As America struggles to recover from a presidential election filled with rancor, distrust, confusion and angst, you may ask yourself, “why can’t we all just get along”? One simple explanation may be that space bugs are eating our brains. CBS’s satirical horror-comedy, BrainDead, is the brainchild of Michelle and Robert King, superstar creators of The Good Wife. The show traces the arrival of flesh-eating insects from outer space and their path to making a permanent home inside the human head. Gross, you may say? Sounds awful? Yes, to both, but with witty writing and a top-notch cast, it works. Frankly, we’re actually furious that it hasn’t been picked up for a second season.
But back to those bugs. They were delivered to earth in a massive meteor housed at the Smithsonian. They spawn in cherry blossoms so, naturally, their host organisms are largely politicians. Those infected become political zombies whose partisan leanings are magnified to the point of antagonistic polarization. Very few people know about this because the parasites are clever. They have no political agenda; they are party neutral. But they’re ultimately a mixed blessing as their only goal is to keep everyone fighting to distract them from the fact that their brains are disappearing to make room for the 6-legged squatters. With that premise, it goes without saying that hilarity ensues.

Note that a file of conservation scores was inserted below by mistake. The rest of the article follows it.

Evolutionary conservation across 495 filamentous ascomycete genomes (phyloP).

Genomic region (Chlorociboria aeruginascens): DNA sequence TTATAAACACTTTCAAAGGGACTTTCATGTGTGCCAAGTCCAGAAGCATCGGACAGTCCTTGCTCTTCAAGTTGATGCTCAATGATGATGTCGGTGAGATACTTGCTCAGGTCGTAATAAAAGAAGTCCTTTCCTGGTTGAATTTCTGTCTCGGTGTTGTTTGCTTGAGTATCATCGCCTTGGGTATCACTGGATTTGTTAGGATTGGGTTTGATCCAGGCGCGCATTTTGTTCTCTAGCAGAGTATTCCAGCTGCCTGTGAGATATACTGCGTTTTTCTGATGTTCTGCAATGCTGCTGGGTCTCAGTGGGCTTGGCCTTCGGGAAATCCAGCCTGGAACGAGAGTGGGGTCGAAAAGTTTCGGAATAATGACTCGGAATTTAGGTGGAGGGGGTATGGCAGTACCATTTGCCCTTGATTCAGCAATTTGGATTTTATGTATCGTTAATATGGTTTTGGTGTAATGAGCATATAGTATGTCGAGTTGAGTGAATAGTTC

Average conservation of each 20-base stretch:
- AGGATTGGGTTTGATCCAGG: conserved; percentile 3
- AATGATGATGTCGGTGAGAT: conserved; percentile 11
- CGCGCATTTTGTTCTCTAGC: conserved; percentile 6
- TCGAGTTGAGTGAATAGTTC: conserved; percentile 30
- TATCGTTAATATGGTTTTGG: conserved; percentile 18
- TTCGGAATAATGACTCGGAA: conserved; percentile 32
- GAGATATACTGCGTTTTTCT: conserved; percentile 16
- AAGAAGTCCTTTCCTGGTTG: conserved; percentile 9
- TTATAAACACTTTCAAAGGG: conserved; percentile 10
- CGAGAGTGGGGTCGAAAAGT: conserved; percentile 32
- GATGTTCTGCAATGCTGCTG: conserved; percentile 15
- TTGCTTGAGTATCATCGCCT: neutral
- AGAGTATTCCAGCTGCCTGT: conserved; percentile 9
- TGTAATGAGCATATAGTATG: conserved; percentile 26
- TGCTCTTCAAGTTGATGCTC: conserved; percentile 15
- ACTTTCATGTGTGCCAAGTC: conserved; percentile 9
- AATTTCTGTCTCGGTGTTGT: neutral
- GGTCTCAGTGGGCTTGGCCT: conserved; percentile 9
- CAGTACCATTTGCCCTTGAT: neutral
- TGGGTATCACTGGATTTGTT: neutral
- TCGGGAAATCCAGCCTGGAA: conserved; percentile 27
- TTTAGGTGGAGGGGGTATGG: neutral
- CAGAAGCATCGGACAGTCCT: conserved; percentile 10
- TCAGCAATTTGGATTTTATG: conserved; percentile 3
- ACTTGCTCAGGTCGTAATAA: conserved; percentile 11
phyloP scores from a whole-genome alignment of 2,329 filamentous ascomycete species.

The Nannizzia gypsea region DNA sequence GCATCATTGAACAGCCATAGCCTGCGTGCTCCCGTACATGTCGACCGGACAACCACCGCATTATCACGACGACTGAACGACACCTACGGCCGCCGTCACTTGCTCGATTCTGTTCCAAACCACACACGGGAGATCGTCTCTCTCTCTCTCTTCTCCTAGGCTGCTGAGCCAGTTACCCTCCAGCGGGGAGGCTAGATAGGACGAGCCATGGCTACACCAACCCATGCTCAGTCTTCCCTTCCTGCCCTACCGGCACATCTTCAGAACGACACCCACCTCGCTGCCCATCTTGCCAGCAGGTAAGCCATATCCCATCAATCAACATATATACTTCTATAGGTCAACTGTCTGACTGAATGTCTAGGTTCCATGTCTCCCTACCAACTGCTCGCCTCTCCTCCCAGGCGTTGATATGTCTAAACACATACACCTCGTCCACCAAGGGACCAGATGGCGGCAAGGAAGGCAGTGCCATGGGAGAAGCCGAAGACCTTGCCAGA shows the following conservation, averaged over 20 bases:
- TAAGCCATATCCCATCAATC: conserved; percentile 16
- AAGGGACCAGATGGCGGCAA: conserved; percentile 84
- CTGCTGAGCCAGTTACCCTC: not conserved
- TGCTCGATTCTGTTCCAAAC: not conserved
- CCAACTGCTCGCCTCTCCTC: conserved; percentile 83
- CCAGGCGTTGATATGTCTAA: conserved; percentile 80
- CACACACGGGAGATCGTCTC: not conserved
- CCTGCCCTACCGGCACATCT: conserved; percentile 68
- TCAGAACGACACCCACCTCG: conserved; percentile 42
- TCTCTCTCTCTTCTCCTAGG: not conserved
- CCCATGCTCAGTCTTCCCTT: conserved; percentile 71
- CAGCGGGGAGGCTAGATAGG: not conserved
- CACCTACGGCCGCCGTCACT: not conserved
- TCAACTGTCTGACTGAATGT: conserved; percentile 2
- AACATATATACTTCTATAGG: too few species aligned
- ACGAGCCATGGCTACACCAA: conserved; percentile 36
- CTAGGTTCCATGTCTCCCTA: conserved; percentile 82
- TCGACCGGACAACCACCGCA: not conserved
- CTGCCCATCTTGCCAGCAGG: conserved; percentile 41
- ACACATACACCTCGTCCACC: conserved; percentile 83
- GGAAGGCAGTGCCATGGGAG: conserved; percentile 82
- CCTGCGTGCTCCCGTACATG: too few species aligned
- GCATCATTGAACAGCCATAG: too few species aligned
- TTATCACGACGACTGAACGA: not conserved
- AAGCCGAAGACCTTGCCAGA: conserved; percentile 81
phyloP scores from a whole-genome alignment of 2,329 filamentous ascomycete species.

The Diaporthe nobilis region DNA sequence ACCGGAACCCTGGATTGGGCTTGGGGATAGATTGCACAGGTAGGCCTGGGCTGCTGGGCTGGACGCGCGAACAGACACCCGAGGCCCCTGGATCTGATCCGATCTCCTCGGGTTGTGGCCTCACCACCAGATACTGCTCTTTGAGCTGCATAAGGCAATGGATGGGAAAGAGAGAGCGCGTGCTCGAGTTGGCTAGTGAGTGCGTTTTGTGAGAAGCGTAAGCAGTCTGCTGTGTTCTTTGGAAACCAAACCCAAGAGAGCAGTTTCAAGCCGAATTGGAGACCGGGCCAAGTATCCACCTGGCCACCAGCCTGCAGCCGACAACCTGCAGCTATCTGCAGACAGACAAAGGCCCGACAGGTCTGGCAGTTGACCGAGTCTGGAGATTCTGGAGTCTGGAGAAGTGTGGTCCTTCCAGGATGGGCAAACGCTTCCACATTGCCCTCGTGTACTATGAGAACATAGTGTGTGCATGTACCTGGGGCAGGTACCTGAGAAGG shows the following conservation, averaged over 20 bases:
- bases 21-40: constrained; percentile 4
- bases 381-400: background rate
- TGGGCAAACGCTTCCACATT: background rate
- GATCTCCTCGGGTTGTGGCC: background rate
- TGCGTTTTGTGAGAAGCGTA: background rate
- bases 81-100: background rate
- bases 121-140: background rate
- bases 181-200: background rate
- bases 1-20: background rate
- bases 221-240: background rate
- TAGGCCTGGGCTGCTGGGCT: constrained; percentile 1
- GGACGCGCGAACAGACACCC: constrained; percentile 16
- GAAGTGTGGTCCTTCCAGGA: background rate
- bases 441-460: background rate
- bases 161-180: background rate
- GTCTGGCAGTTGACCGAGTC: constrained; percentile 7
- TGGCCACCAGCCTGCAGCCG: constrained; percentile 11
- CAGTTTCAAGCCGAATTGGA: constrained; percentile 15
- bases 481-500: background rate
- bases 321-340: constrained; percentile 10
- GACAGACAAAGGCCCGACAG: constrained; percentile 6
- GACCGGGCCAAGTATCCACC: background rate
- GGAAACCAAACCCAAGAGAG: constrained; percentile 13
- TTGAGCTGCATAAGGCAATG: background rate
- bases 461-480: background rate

BrainDead has a great ensemble cast led by the delightful Tony Shalhoub as Senator Red Wheatus (R), a conniving politician and leader of the pestilence pack and Danny Pino (Cold Case, Law & Order SVU) as his bug-free nemesis, Senator Luke Healy (D). The star of the show is the sparkling, Natalie Wood doppelganger, Mary Elizabeth Winstead (Fargo), Luke’s sister/congressional aide, who leads a small, covert band of misfits in the fight against the insect invasion. BrainDead is fun and funny with a charmingly clever musical recap opening each episode. Sure it’s left CBS, but you can stream it on Amazon. Consider it a miniseries (as it wraps up fairly nicely by the finale).
On a more high-minded note, ABC’s ambitious new drama series, Designated Survivor, stands above the fray with an unmistakable nod to both House of Cards and Homeland. The show stars Kiefer Sutherland as the understated Tom Kirkman, an idealistic Secretary of HUD who sits out the State of the Union address as the “designated survivor” from the president’s cabinet. In a surreal sequence of events, he assumes the presidency after a catastrophic terrorist attack on the Capitol during the President’s speech to Congress kills everyone else in the line of succession.
In these turbulent times, the fantasy of a decent, unassuming accidental president’s earnest attempts to unite the country and do the right thing is a panacea. The fact that there is only one remaining member of Congress, the other designated survivor, is the cherry on top. A political thriller filled with conspiratorial intrigue, Designated Survivor has the makings of a blockbuster.
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